Arizona Probate Form pbca80fz

Order To Conservator Of An Adult

Everything you need to know about Arizona Form pbca80fz, including helpful tips, fast facts & deadlines, how to fill it out, where to submit it and other related AZ probate forms.

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About Order To Conservator Of An Adult

There are all sorts of forms executors, beneficiaries, and probate court clerks have to fill out and correspond with during probate and estate settlement, including affidavits, letters, petitions, summons, orders, and notices.

Order To Conservator Of An Adult is a commonly used form within Arizona. Here’s an overview of what the form is and means, including a breakdown of the situations when (or why) you may need to use it:

Atticus Fast Facts About Order To Conservator Of An Adult

Sometimes it’s tough to find a quick summary— here’s the important details you should know about Order To Conservator Of An Adult:

  • This form pertains to the State of Arizona

Government forms are not typically updated often, though when they are, it often happens rather quietly. While Atticus works hard to keep this information about Arizona’s Form pbca80fz - Order To Conservator Of An Adult up to date, certain details can change from time-to-time with little or no communication.

How to file Form pbca80fz

Step 1 - Download the correct Arizona form based on the name and ID if applicable

Double check that you have both the correct form name and the correct form ID. Some Arizona probate forms can look remarkably similar, so it’s best to double, even triple-check that you’re using the right one! Keep in mind that not all States have a standardized Form ID system for their probate forms.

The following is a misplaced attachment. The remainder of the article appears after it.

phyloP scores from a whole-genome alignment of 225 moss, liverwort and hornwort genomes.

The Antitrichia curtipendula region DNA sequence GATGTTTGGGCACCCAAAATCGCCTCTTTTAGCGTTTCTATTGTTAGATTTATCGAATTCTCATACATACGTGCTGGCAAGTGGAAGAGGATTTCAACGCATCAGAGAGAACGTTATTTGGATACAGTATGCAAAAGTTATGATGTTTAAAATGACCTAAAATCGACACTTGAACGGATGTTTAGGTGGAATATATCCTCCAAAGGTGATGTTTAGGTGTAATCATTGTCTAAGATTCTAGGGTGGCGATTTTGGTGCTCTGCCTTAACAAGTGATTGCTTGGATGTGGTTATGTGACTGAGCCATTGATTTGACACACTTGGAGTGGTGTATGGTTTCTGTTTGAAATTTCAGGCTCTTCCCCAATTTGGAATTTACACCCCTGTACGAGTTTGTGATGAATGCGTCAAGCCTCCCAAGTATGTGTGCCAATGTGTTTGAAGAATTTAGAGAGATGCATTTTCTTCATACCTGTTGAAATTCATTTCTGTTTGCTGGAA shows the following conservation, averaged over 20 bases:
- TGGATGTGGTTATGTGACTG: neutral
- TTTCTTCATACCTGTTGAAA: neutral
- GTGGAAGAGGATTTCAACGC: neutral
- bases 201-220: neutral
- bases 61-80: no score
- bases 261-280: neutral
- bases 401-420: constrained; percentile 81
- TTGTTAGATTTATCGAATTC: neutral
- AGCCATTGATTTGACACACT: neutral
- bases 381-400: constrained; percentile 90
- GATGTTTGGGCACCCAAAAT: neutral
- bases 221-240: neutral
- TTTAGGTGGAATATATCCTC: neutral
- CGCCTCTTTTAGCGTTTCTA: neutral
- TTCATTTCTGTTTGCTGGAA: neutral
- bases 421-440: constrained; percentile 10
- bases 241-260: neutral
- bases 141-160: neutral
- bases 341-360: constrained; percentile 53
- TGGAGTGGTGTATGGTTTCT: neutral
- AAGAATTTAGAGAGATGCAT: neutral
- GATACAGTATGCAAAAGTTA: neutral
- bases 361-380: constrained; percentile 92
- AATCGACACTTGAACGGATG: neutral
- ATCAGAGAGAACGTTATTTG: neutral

Step 2 - Complete the Document

Fill out all relevant fields in Form pbca80fz, take a break, and then review. Probate and estate settlement processes in AZ are long enough to begin with, and making a silly error can push your timeline even farther back. No thank you!

Note: If you don’t currently know all of the answers and are accessing Form pbca80fz online, be sure to avoid closing the browser tab and potentially losing all your progress (or use a platform like Atticus to help avoid making mistakes).

Step 3 - Have Form pbca80fz witnessed or notarized (if required)

Some States and situations require particular forms to be notarized. If you have been instructed to get the document notarized or see it in writing on the document, then make sure to hire a local notary. There are max notary fees in the United States that are defined and set by local law. Take a look at our full guide to notary fees to make sure you aren’t overpaying or getting ripped off.

Step 4 - Submit Order To Conservator Of An Adult to the relevant office

This is most often the local probate court where the decedent (person who passed away) is domiciled (permanently resides) or the institution involved with this particular form (e.g. a bank). Some offices allow you to submit forms online, other’s don’t, and we while we generally recommend going in-person to expedite the process, sometimes that simply isn’t an option.